GAP Adventures Trips to Africa

Old Jun 21st, 2009, 12:06 AM
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GAP Adventures Trips to Africa

I'm considering a 21-day trip to Africa with this company in August. I've heard mixed reviews: good prices, but also exceedingly longer drives than indicated and missed events promised in the itinerary. Any insight on this company? Any others that might be a better choice?
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Old Jun 21st, 2009, 05:49 AM
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With regards to reputation and value for money, I think GAP is a great company. I have sent many of my clients with GAP when they are on a budget that does not allow for a private trip/FIT. We use them more in South America but I have booked a handful of clients on their Africa itineraries in Tanzania.

What specific trip are you considering (please paste the web site) and I can provide more relevant comments.

Craig Beal
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Old Jun 21st, 2009, 11:12 AM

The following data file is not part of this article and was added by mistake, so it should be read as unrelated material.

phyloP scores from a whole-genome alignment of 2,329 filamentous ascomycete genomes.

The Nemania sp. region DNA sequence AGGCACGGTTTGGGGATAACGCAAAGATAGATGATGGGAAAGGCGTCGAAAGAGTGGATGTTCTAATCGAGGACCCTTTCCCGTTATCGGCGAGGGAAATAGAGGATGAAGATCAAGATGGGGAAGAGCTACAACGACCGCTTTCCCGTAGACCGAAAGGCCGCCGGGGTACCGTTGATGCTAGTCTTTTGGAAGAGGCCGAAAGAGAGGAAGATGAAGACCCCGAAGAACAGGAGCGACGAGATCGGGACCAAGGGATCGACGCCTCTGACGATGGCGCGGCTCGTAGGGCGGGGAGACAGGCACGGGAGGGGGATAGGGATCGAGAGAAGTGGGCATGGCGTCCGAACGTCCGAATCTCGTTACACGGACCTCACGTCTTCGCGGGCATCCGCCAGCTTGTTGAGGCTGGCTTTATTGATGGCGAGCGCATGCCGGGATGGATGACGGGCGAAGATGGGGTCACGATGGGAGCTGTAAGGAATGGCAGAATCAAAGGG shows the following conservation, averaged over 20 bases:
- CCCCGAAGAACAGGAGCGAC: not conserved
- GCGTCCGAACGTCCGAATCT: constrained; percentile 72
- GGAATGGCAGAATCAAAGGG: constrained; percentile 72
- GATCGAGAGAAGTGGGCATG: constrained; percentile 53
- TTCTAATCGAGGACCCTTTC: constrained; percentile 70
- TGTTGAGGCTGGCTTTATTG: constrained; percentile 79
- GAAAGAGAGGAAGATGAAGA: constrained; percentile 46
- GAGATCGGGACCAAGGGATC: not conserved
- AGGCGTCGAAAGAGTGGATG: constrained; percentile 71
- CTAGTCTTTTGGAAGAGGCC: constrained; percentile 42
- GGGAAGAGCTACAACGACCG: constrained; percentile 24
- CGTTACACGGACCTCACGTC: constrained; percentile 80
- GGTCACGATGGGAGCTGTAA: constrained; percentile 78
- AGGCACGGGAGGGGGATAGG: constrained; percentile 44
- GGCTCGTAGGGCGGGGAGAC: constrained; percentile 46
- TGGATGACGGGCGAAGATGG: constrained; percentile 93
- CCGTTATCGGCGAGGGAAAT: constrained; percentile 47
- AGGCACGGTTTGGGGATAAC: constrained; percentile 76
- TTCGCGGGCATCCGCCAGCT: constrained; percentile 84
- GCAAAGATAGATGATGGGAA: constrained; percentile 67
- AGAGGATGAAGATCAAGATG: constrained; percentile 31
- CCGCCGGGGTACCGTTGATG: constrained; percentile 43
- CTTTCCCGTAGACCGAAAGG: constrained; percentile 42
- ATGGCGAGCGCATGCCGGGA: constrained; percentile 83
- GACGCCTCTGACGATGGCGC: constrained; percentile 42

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Thanks Craig, would love your input. (Assuming you're a travel operator?) This is the trip:
http://www.gapadventures.com/tour/DZLD

I'd be traveling solo, female in my early 40s. I believe the group is mostly 20-30s with just a handful of folks in my age range. I'm definitely adventurous but wondering if a trip that's a little more focused in a few areas, with more doing vs. driving, might be a better way to go. Any feedback would be most appreciated.
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Old Jun 21st, 2009, 12:57 PM
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ok - i looked at the trip. i have sent clients on the exact same type of trip using a company called sunway safaris out of cape town. the GAP itinerary does hit all the major highlights from a geographic standpoint. just keep in mind that there are some severe cost saving measures that significantly degrade your experience on this specific trip. i would perhaps consider a more expensive safari and you could still use GAP to do this.

specific comments:
chobe - you stay in the crowded town of kasane. the chobe national park is a major highligh of ne botswana, but this tour only includes one OPTIONAL (i.e. extra cost) game drive in the chobe. a significant upgrade would be to stay inside the park for 2-3 days. you are outside the park.
okavango delta/maun - there is nothing special about maun from a wildlife standpoint. it is the gateway to the okavango. your okavango safari has NO game drives. everything is on foot and that is how GAP is saving the money on this trip. you are also not guaranteed the mokoro ride. they are likely using the government mokoro station in the moremi.
drive to windhoek - very LONG.